This article was first published on SLAMonline.com
Coming off of a career best season, Mike Conley is ushering the Grizz into a new era.
By Peter Walsh
Mike Conley may go down as the most underappreciated player of this generation. Entering his tenth season with the Grizzlies, Conley has never been an All-Star, even though he has led Memphis to the playoffs seven straight times (Conley missed the ’16 playoffs with an Achilles’ tendon injury).
The lefty is widely considered one of the top point guards in the Leauge and was one of just eight players to average at least 20 points and 6 assists per game in ’16-17 (the others: Eric Bledsoe, Stephen Curry, James Harden, LeBron James, Kyle Lowry, John Wall, and Russell Westbrook.)
Conley, at this point in his career, is best known for inking a massive 5-year $153 million dollar deal that made him the highest-paid player in the history of the NBA during the summer of 2016. The general reaction from fans and those who follow the League was basically, “What the hell?” The point guard responded by having the best year of his career, averaging 20.5 points and 6.3 assists, while shooting 46 percent from the field and 40 percent from 3-point range. Memphis finished 49-39, good enough for seventh in the West. In the first round of the playoffs, Conley elevated his game, scoring 24.7 points and dishing out 7.0 assists in a six-game series against the Spurs.
So what’s next for the Conley, and the Grizzlies, in general?
At age 29, Conley is playing at the highest level of his career. He has not played in 70 games since the 2014-15 season and with Memphis sporting a bench that consists of guards Wade Baldwin IV, Mario Chalmers and Andrew Harrison, the Grizz need Conley to stay healthy, and keep posting career-best numbers, in a bad way.
The Grizzlies are in a curious position in that they are transitioning from the Grit-N-Grind era into a rebuild on the fly. This past offseason, they inked Chalmers, Tyreke Evans and Ben McLemore to short-term deals and said goodbye to Zach Randolph, Vince Carter and Tony Allen.
Franchise center Marc Gasol recently told Spanish outlet Cataluyna Radio that the team has to “keep growing” and “If this is not lined up, maybe we have to revisit things.” Earlier this month, a different report surfaced that both Gasol and Conley are “untouchable” in trades, and that the longterm contracts signed by Conley and Gasol means that the Grizzlies have the intention of building around those two in the future.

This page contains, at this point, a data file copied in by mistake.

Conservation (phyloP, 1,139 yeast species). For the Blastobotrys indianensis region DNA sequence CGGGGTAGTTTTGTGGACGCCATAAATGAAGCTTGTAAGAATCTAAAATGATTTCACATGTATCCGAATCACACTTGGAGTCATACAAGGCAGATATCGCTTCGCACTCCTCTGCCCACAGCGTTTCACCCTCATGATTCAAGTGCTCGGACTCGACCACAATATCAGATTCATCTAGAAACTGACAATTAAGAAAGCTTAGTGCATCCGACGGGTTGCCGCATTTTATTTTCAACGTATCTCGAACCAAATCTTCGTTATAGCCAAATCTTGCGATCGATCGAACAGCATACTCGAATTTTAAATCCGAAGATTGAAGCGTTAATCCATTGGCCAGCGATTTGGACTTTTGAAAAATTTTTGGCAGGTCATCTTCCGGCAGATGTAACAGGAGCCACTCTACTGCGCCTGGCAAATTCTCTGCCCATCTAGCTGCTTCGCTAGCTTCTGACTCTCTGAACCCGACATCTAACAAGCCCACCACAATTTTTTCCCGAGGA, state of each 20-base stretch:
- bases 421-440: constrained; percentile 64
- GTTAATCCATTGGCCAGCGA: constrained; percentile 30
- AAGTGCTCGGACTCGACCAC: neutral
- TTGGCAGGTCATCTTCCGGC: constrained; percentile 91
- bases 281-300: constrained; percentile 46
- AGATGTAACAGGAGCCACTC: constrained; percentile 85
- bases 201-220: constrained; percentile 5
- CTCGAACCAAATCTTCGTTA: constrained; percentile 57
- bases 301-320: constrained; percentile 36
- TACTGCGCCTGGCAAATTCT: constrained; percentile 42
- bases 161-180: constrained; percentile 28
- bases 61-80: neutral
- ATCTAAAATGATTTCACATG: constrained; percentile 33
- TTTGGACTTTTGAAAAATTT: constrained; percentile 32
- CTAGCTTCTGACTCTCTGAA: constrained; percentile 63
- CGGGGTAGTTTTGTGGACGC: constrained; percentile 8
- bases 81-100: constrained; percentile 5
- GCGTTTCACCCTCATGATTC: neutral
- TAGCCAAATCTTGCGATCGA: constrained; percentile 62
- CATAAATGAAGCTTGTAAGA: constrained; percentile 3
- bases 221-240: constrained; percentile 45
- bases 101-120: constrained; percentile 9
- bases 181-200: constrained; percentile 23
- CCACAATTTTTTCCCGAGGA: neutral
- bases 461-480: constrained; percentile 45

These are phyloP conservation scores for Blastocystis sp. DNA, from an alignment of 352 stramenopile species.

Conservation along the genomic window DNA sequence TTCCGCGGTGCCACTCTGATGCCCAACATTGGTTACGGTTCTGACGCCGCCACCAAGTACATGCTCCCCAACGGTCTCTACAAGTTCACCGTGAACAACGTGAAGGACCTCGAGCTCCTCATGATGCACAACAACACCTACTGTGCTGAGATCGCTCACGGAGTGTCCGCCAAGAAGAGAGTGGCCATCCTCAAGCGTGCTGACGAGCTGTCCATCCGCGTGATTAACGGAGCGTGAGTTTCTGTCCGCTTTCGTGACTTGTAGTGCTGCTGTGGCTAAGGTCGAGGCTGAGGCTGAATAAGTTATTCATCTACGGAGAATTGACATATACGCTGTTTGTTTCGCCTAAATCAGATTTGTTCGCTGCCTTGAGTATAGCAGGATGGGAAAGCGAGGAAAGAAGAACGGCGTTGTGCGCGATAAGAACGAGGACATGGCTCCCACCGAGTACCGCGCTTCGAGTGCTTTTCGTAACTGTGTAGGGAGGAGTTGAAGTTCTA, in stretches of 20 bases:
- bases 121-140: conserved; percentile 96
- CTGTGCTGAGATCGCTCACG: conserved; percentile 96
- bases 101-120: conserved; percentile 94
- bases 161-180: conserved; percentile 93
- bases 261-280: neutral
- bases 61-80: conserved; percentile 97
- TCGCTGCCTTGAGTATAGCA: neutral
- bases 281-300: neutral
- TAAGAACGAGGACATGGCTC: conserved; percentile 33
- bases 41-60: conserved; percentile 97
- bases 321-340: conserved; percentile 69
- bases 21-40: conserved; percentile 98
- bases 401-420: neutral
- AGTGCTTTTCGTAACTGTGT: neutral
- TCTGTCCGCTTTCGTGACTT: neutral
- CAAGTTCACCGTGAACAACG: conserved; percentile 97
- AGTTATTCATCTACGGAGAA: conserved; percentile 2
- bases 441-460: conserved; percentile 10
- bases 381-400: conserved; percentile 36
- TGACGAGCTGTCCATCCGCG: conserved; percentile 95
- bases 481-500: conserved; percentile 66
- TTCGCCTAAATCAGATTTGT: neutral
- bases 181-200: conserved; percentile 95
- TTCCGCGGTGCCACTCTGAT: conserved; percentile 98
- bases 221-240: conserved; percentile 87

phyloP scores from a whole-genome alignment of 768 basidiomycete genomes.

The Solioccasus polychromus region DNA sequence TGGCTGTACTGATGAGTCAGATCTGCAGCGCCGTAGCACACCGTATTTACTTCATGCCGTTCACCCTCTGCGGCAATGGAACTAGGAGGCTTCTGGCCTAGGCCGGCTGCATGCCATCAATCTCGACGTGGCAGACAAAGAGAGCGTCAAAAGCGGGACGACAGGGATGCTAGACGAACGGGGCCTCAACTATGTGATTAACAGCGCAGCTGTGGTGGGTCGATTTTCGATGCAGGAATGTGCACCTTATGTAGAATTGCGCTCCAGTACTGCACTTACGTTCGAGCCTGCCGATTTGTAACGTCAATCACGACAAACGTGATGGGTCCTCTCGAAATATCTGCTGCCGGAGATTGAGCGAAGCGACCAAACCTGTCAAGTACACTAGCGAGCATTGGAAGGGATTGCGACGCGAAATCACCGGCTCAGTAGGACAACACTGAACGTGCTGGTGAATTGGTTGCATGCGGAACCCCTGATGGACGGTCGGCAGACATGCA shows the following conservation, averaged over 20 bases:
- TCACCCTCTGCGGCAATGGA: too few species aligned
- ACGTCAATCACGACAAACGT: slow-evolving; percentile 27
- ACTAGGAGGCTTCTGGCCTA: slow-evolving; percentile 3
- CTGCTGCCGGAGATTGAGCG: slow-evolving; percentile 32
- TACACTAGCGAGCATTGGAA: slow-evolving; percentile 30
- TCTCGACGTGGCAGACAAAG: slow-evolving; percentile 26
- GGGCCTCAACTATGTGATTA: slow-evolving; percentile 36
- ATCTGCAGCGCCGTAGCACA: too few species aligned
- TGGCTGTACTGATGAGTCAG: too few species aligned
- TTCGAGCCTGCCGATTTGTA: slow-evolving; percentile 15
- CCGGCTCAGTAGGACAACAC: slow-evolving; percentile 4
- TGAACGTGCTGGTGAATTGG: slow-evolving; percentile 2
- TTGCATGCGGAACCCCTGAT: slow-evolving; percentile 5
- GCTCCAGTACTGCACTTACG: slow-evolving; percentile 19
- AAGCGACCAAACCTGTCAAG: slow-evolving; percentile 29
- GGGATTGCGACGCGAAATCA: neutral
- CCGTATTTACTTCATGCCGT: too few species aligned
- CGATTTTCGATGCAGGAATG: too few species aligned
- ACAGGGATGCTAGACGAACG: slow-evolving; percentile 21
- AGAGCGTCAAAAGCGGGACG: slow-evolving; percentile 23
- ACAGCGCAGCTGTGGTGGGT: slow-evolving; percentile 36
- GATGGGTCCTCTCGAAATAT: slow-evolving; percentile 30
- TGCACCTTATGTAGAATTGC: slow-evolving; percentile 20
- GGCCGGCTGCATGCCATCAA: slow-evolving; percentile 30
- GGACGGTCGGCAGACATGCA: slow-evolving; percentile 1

For a team that hasn’t missed the playoffs in nearly a decade, anything short of a berth would be a failure, but with Conley and Gasol, and coach David Fizdale, the team has at least a fighting chance for a spot in the loaded West.
Of course, any positive contribution from Chandler Parsons, who has unfortunately been slowed by injuries since signing with the team, would boost Memphis’ chances.
As far as the elusive All-Star berth, Conley will forever be fighting an uphill battle in the West. Playing in a smaller market certainly doesn’t do him any favors, but either does playing in a conference where Russell Westbrook, Stephen Curry, James Harden, Chris Paul, and Damian Lillard all dwell.
All-Star or not, Conley has solidified himself as one of the top floor generals in the League and Memphis will need him more than ever if they are going to make a run.
2016: No. 32
2015: No. 32
2014: No. 40
2013: No. 45
Rankings are based on expected contribution in 2017-18—to players’ team, the NBA and the game.
No. 50 – Dion Waiters
No. 49 – Ben Simmons
No. 48 – Brook Lopez
No. 47 — Harrison Barnes
No. 46 — Jrue Holiday
No. 45 — Lonzo Ball
No. 44 — Myles Turner
No. 43 — Goran Dragic
No. 42 — Andre Drummond
No. 41 — Al Horford
No. 40 — LaMarcus Aldridge
No. 39 — Kevin Love
No. 38 — Paul Millsap
No. 37 — Hassan Whiteside
No. 36 — Andrew Wiggins
No. 35 — Marc Gasol
No. 34 – DeAndre Jordan
No. 33 — Bradley Beal
No. 32 — Kemba Walker
No. 31 — CJ McCollum
No. 30 — Devin Booker
No. 29 — Nikola Jokic
No. 28 — Joel Embiid